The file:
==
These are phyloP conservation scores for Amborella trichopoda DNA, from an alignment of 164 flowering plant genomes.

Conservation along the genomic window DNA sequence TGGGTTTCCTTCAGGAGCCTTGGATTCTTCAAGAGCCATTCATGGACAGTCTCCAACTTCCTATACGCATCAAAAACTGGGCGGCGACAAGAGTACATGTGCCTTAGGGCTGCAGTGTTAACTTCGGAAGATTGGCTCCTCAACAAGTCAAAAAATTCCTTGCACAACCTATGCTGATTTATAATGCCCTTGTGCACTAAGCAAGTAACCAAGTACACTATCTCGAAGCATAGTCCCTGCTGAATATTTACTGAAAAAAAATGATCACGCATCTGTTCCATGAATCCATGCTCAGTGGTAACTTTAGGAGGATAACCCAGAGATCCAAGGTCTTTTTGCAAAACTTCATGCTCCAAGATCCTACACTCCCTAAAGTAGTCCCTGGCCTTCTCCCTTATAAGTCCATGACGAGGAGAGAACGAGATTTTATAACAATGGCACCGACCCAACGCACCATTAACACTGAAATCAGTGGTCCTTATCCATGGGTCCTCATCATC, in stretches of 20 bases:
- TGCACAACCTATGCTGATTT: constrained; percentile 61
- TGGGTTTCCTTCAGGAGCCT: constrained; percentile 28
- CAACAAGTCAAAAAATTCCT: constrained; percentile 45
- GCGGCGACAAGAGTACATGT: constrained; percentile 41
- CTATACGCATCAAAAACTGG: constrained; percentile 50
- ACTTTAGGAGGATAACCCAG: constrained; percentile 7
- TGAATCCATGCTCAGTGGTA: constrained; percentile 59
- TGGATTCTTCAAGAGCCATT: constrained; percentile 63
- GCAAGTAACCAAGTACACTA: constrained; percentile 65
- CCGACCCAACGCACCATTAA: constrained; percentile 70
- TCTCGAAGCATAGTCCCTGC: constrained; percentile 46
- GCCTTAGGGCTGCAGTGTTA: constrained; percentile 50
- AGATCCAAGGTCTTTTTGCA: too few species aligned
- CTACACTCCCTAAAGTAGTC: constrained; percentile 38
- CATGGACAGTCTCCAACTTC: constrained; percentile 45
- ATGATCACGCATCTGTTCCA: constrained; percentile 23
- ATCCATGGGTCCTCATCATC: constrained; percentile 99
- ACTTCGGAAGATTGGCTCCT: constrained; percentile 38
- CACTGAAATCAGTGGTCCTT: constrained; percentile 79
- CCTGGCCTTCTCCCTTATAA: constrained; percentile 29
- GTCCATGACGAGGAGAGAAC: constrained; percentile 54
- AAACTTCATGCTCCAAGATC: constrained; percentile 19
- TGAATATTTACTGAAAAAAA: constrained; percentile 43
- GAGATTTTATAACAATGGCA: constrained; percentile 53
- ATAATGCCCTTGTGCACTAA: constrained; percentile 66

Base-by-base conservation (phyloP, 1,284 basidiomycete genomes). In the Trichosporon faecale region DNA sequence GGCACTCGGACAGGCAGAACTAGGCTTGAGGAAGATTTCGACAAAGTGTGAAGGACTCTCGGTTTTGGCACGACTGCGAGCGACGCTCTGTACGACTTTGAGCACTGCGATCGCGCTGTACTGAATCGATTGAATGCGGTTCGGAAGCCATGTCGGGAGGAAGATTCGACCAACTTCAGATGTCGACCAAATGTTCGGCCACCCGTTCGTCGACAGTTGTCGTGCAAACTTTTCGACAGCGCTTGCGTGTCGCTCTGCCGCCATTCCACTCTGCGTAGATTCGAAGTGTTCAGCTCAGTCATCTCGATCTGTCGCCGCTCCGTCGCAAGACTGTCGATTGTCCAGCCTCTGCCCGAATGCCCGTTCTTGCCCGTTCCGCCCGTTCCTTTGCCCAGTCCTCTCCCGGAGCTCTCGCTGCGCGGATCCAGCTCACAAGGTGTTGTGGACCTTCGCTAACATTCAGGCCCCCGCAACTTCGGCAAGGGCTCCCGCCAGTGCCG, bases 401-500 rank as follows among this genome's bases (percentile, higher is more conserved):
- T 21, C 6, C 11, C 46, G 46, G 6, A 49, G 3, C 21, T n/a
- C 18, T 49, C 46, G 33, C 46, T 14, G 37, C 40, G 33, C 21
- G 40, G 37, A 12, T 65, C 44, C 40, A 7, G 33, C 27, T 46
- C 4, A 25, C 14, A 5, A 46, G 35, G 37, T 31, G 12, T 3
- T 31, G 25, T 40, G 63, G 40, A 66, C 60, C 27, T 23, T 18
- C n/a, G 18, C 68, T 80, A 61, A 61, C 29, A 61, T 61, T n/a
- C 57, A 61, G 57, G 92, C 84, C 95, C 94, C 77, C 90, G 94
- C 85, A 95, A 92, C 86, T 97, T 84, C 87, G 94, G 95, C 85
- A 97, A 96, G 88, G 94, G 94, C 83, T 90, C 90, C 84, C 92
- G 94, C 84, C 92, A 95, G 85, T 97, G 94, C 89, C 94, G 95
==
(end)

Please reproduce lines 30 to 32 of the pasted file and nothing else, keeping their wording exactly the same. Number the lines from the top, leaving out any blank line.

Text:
- C 18, T 49, C 46, G 33, C 46, T 14, G 37, C 40, G 33, C 21
- G 40, G 37, A 12, T 65, C 44, C 40, A 7, G 33, C 27, T 46
- C 4, A 25, C 14, A 5, A 46, G 35, G 37, T 31, G 12, T 3